China’s Stocks Advance After Premier Wen Signals Stimulus
Anhui Conch Cement Co. and Sany Heavy Industry Co. led gains for construction-related stocks on speculation they will benefit from government spending on infrastructure. Jiangxi Copper Co. (600362) surged 3.3 percent on the prospect the U.S. Federal Reserve will increase stimulus by buying bonds, bolstering the outlook for commodities demand. China Eastern Airlines Corp., the nation’s second-largest carrier, jumped the most in eight months after it said it plans to raise funds from its parent.
“Expectations are coming back the government will step up measures to stabilize growth,” said Dai Ming, a fund manager at Hengsheng Hongding Asset Management Co. in Shanghai, which manages $190 million. “It looks like the government has more ammunition in hand to boost growth given recent remarks and actions by top officials and government departments.”
The Shanghai Composite Index (SHCOMP) rose 0.3 percent to 2,126.55 at the close, as three stocks gained for each one that fell. The CSI 300 Index (SHSZ300) added 0.4 percent to 2,320.07. The Hang Seng China Enterprises Index (HSCEI) of Chinese companies traded in Hong Kong climbed 1.1 percent. The Bloomberg China-US 55 Index (CH55BN), the measure of the most-traded U.S.-listed Chinese companies, added 1.7 percent in New York yesterday.
The Shanghai Composite had fallen 3.3 percent this year on concern the government isn’t loosening monetary policy or introducing stimulus policies fast enough to counter the slowdown in the economy. The index is valued at 9.7 times estimated earnings, compared with the 17.4 average since Bloomberg began compiling the weekly data in 2006.
China still has “ample strength” in either monetary or fiscal domains to propel economic growth, Wen said yesterday at the World Economic Forum in the city of Tianjin, adding the government has 100 billion yuan ($16 billion) in a fiscal stabilization fund.
“We will appropriately use that for preemptive policy and fine-tuning to propel stable economic growth,” he said, reiterating the country will continue to place more emphasis on ensuring stable growth.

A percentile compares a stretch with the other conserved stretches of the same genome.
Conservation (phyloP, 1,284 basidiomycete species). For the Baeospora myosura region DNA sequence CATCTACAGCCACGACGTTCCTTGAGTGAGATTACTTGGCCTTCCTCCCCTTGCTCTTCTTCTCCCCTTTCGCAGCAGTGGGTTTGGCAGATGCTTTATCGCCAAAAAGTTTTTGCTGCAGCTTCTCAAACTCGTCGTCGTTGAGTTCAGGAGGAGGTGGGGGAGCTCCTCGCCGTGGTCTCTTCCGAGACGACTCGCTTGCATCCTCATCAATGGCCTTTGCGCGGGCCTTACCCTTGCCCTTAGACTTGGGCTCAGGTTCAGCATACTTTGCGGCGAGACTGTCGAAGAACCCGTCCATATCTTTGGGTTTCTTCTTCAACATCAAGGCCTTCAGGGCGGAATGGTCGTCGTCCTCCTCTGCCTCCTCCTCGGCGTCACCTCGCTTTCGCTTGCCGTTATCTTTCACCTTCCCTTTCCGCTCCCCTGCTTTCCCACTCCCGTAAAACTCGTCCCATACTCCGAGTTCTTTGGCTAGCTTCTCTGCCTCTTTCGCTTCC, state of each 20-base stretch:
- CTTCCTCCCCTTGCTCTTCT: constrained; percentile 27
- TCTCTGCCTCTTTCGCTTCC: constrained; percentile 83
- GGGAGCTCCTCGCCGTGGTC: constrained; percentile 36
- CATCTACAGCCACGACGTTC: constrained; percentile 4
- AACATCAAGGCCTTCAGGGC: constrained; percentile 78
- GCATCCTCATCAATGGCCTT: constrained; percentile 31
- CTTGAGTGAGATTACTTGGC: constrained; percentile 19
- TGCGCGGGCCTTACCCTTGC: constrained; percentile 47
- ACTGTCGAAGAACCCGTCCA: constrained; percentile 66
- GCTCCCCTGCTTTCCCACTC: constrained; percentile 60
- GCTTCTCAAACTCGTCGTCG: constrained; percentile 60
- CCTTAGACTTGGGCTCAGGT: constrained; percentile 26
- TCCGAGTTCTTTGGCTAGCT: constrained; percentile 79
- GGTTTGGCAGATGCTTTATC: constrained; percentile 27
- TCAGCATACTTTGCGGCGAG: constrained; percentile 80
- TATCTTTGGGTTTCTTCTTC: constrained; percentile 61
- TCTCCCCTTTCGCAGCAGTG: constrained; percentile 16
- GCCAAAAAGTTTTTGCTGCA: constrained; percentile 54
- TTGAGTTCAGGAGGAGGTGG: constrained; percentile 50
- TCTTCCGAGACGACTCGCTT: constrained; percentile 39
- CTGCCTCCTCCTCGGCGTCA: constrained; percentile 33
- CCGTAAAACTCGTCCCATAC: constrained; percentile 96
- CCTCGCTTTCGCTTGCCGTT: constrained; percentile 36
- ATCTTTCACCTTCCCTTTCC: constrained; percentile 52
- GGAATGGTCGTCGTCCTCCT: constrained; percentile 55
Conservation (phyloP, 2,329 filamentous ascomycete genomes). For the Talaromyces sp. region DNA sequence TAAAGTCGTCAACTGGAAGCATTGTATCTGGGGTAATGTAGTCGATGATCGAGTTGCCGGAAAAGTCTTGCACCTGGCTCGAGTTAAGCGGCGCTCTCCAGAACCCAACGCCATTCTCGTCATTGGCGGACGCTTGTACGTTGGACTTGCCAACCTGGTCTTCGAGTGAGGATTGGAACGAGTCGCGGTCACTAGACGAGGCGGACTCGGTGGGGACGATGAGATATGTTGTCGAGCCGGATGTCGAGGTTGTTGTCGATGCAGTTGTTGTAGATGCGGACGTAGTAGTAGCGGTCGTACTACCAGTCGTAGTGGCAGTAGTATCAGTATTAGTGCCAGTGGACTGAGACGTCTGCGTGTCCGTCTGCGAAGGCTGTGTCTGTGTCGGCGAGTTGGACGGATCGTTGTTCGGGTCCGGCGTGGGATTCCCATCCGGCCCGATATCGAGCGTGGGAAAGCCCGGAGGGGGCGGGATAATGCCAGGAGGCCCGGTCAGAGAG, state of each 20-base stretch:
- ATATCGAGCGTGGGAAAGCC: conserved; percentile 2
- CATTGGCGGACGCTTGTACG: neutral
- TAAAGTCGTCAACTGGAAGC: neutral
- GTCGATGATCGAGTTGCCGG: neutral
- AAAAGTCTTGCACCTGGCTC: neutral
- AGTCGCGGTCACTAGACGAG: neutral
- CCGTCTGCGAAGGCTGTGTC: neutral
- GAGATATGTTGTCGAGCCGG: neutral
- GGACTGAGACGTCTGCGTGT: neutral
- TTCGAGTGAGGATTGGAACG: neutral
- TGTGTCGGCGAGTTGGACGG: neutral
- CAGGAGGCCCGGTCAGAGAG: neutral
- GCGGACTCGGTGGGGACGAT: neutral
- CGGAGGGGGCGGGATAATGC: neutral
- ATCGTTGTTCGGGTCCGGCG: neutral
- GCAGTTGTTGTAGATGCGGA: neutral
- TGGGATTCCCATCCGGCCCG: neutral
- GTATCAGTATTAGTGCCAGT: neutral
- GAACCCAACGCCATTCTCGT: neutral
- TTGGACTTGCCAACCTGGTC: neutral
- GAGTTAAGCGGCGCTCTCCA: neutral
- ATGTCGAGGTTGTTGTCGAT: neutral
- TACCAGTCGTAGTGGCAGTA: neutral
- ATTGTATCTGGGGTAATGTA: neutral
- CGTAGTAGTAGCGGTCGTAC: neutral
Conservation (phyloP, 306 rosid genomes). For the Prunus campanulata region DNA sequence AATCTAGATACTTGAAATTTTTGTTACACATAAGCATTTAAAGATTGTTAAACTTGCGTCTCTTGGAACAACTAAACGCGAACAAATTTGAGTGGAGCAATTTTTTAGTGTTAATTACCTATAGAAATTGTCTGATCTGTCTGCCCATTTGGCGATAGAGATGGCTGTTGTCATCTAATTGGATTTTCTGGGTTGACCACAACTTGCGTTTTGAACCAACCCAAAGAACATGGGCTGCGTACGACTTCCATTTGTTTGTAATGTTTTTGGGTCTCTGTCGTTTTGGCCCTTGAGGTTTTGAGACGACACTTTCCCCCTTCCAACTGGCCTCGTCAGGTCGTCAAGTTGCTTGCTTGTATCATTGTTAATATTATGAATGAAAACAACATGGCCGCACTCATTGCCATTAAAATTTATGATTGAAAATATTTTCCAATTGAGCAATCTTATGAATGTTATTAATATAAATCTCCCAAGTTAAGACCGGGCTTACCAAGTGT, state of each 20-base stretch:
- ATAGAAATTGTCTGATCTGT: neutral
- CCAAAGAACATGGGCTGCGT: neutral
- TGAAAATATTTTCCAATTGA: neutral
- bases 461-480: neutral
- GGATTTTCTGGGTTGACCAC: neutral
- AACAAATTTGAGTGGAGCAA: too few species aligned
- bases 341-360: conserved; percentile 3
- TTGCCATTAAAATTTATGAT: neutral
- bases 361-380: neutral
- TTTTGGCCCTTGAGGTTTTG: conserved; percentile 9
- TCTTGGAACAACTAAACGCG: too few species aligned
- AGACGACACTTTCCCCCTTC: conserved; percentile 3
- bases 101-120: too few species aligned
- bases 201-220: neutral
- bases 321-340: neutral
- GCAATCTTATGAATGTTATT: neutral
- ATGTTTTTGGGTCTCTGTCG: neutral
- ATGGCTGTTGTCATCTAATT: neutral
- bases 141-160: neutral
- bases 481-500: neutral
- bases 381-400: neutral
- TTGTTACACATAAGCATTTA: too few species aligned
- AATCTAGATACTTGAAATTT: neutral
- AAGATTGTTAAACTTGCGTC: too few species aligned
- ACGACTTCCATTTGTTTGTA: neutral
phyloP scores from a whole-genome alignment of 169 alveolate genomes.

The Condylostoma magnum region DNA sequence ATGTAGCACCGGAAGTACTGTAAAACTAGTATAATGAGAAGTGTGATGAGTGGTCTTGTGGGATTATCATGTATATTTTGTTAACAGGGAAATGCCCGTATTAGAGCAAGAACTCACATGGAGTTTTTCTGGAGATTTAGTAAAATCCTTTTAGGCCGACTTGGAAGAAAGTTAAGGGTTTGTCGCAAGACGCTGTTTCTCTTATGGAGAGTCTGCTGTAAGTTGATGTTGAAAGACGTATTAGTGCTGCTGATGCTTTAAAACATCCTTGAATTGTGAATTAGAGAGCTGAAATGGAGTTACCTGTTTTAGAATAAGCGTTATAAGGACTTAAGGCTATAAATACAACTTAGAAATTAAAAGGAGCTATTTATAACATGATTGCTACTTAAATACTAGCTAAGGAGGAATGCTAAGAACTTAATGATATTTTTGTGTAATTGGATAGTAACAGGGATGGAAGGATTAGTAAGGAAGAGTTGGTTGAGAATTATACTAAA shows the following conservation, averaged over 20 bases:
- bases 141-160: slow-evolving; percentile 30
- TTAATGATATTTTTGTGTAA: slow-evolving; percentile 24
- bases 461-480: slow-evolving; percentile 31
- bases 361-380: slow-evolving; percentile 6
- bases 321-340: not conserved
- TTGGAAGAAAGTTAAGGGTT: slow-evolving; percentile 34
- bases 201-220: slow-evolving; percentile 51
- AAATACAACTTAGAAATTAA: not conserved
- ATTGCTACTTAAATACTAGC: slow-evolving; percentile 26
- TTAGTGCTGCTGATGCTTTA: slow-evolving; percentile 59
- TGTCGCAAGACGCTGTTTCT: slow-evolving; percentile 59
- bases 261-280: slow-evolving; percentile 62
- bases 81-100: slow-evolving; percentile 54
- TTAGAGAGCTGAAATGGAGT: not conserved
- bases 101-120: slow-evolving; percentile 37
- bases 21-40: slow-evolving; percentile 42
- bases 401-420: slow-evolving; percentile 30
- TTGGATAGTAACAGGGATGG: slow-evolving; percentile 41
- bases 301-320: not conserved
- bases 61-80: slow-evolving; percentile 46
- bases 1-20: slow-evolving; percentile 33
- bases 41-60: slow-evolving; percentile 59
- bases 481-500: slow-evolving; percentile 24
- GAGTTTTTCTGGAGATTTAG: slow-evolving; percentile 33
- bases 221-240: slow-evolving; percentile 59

Anhui Conch, the biggest cement producer, added 1.9 percent to 15.27 yuan. Sany Heavy, the largest machinery maker, gained 1.1 percent to 10.18 yuan. Zoomlion Heavy Industry Science and Technology Co., China’s second-biggest maker of construction equipment, rose 1.7 percent to 9 yuan.
The government is trying to prevent economic growth this year from slipping below the 7.5 percent target set in March. Morgan Stanley today became at least the fifth bank to estimate that growth will be 7.5 percent, the weakest pace in 22 years, after imports slid in August and industrial production cooled.
China may expand tax cuts or subsidize interest on loans to boost consumption, the Financial News reported today, citing unidentified industry people.
Jiangxi Copper, China’s biggest producer of the metal, climbed 3.3 percent to 22.69 yuan. Zijin Mining Group Co., the nation’s largest gold producer, added 1 percent to 3.99 yuan.
The Federal Open Market Committee will discuss additional measures in a two-day meeting to stimulate the U.S. economy. Fed Chairman Ben S. Bernanke said on Aug. 31 he wouldn’t rule out steps to lower an unemployment rate he described as a “grave concern.”
China Eastern surged 5.2 percent to 3.46 yuan, the biggest gain since Jan. 17. The carrier will sell 698.9 million domestic shares at 3.28 yuan apiece and 698.9 million Hong Kong-listed shares at HK$2.32 each to its state-owned parent to pare debts, it said in a statement.
Thirty-day volatility in the Shanghai Composite was at 16.2 yesterday, compared with this year’s average of 17. About 8 billion shares changed hands in the gauge, 2.6 percent higher than the daily average this year.
China’s impending leadership change will fail to bolster stocks because policies will be little changed during the initial stages of the country’s new administration, said Central China Securities Co. and ICBC Credit Suisse Asset Management Co.
The Shanghai Composite rose an average 0.2 percent in the month leading up to the four national congresses to elect the top leaders of the Chinese Communist Party since 1992. It dropped an average 14 percent in the same duration after, with a 39 percent plunge in 1992 dragging the result lower.
‘No Stock Reaction’
“History shows that there’s no major stock reaction to the party congresses,” said Li Jun, a strategist at Central China Securities in Shanghai. “The reason could be that top officials are inclined to maintain stable policies during transitions.”
Party chief Hu Jintao and most of the nine members of the Standing Committee of the Politburo are expected to hand power this year at the 18th congress, the date for which hasn’t been announced. The six congresses since 1982 were all held between September and November.
The iShares FTSE China 25 Index Fund, the biggest Chinese exchange-traded fund in the U.S., climbed 1 percent to $33.40 yesterday.
--Zhang Shidong. Editors: Allen Wan, Richard Frost
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